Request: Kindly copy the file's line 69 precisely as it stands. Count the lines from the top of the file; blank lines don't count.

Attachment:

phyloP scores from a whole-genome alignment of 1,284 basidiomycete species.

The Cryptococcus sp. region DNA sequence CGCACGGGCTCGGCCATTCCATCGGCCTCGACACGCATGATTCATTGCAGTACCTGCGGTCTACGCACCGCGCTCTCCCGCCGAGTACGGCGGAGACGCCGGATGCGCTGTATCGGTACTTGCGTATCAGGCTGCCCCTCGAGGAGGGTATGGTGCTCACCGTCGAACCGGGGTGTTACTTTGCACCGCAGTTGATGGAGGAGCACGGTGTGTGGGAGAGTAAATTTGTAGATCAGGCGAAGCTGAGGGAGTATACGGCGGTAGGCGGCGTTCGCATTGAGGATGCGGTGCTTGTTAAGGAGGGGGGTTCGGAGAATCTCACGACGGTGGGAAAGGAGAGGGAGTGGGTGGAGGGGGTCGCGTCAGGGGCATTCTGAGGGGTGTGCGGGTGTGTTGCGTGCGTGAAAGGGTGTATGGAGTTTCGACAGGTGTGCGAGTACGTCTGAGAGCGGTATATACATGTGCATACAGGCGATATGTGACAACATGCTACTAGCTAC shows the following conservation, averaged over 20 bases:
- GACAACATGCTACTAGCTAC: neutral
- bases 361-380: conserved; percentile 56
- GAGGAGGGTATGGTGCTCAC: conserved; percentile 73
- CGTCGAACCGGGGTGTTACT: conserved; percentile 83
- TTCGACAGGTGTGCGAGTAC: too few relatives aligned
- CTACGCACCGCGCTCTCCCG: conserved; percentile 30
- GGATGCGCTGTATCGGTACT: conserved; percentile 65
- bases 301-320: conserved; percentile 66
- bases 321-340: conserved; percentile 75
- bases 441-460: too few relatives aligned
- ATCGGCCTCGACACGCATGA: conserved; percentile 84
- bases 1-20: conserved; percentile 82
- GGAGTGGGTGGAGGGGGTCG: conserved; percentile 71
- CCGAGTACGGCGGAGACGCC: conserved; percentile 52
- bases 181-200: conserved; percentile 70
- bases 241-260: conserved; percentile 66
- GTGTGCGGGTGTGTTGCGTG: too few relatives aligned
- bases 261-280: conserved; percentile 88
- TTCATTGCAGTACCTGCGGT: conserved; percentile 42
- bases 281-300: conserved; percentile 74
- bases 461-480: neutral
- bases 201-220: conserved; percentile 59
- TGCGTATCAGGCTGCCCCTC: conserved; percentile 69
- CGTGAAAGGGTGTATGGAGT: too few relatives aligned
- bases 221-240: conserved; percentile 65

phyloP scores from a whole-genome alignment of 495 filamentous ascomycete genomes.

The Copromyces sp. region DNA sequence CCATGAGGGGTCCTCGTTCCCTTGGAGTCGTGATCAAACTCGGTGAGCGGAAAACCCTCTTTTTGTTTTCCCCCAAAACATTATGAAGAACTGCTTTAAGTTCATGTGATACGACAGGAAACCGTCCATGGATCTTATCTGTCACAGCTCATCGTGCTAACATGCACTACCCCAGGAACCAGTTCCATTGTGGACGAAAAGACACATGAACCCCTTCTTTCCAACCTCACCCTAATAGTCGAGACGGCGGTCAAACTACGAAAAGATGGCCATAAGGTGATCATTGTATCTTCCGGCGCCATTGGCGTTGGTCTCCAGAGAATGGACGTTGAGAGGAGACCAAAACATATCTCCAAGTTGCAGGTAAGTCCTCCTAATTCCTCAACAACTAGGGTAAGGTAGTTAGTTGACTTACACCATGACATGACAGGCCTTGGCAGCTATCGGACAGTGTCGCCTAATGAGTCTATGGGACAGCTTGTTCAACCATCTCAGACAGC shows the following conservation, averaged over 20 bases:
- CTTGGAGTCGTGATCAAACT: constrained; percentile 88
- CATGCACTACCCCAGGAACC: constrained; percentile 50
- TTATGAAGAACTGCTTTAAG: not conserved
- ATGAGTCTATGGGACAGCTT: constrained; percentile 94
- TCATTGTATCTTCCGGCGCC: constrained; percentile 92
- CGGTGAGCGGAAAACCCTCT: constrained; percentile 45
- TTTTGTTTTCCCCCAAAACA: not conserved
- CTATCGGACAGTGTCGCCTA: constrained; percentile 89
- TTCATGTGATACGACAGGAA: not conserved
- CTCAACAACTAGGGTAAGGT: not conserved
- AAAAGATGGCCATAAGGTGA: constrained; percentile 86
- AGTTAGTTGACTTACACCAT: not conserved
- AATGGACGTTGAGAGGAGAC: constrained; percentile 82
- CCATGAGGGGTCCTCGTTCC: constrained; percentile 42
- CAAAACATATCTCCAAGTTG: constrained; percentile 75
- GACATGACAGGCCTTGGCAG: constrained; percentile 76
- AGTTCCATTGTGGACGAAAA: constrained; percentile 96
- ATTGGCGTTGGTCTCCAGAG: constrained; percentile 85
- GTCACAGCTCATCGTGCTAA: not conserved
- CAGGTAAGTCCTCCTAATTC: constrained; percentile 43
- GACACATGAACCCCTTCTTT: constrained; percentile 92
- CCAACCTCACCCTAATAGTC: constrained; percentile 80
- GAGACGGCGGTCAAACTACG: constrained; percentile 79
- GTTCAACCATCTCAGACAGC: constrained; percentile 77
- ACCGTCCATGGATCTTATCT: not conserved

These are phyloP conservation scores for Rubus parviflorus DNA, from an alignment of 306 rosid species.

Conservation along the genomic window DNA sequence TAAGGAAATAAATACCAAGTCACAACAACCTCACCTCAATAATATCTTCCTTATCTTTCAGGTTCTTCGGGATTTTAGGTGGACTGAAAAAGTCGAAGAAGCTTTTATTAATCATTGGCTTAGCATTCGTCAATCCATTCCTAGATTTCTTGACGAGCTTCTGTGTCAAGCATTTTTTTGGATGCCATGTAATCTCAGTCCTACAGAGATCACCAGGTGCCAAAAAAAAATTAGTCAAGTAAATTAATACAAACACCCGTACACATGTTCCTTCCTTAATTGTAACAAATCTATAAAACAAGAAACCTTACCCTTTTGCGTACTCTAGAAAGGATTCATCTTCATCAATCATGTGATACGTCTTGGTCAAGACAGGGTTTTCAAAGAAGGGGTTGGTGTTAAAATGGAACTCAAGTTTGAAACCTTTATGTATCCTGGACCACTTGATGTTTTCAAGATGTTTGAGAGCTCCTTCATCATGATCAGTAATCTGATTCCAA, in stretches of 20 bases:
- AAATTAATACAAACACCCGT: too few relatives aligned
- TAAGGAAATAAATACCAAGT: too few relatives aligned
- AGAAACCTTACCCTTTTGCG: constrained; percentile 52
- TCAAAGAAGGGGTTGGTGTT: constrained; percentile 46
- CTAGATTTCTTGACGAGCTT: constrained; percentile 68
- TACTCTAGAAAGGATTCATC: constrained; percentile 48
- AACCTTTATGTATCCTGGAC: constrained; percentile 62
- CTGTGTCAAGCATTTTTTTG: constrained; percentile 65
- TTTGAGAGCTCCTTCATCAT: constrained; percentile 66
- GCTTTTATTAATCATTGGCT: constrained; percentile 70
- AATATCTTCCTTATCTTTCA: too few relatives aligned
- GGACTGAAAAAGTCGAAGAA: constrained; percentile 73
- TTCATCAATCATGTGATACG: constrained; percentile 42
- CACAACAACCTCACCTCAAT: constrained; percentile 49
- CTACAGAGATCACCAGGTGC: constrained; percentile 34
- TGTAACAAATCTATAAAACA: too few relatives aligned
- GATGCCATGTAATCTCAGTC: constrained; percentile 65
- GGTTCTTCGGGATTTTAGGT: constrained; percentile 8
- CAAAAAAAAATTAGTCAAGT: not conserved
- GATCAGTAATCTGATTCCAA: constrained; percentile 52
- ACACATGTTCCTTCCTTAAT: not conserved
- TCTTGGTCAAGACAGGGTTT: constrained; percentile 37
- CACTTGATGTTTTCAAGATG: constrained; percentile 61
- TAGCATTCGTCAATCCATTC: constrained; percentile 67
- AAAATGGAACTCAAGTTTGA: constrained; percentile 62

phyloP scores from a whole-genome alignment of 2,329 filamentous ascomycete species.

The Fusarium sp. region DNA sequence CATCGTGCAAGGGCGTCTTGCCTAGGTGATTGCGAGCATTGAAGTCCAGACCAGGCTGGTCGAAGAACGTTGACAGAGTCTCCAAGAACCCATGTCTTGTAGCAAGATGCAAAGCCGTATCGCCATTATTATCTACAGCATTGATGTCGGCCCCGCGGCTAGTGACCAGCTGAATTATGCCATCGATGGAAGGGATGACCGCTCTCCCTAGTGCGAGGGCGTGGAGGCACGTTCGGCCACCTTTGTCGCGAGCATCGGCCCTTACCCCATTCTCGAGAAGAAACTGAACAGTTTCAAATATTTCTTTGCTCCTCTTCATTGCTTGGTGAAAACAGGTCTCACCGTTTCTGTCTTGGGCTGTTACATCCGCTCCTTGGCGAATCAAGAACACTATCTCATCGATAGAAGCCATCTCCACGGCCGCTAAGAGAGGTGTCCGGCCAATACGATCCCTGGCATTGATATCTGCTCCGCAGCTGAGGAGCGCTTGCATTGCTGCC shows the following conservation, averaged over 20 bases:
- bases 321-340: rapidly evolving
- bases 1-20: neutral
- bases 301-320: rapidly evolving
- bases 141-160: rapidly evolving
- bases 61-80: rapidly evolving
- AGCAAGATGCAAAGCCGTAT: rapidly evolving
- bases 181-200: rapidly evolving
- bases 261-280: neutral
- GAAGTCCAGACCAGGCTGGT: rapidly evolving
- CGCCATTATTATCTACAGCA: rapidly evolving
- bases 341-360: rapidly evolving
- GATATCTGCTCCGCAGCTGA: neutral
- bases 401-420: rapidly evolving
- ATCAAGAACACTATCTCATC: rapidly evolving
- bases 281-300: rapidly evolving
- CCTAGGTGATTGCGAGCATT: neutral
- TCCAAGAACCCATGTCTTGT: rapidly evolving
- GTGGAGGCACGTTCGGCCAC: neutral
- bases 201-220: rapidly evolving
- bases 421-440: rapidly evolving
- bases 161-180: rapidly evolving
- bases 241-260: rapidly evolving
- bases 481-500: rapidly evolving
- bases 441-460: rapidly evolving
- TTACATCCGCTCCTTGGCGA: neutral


- TTCATCAATCATGTGATACG: constrained; percentile 42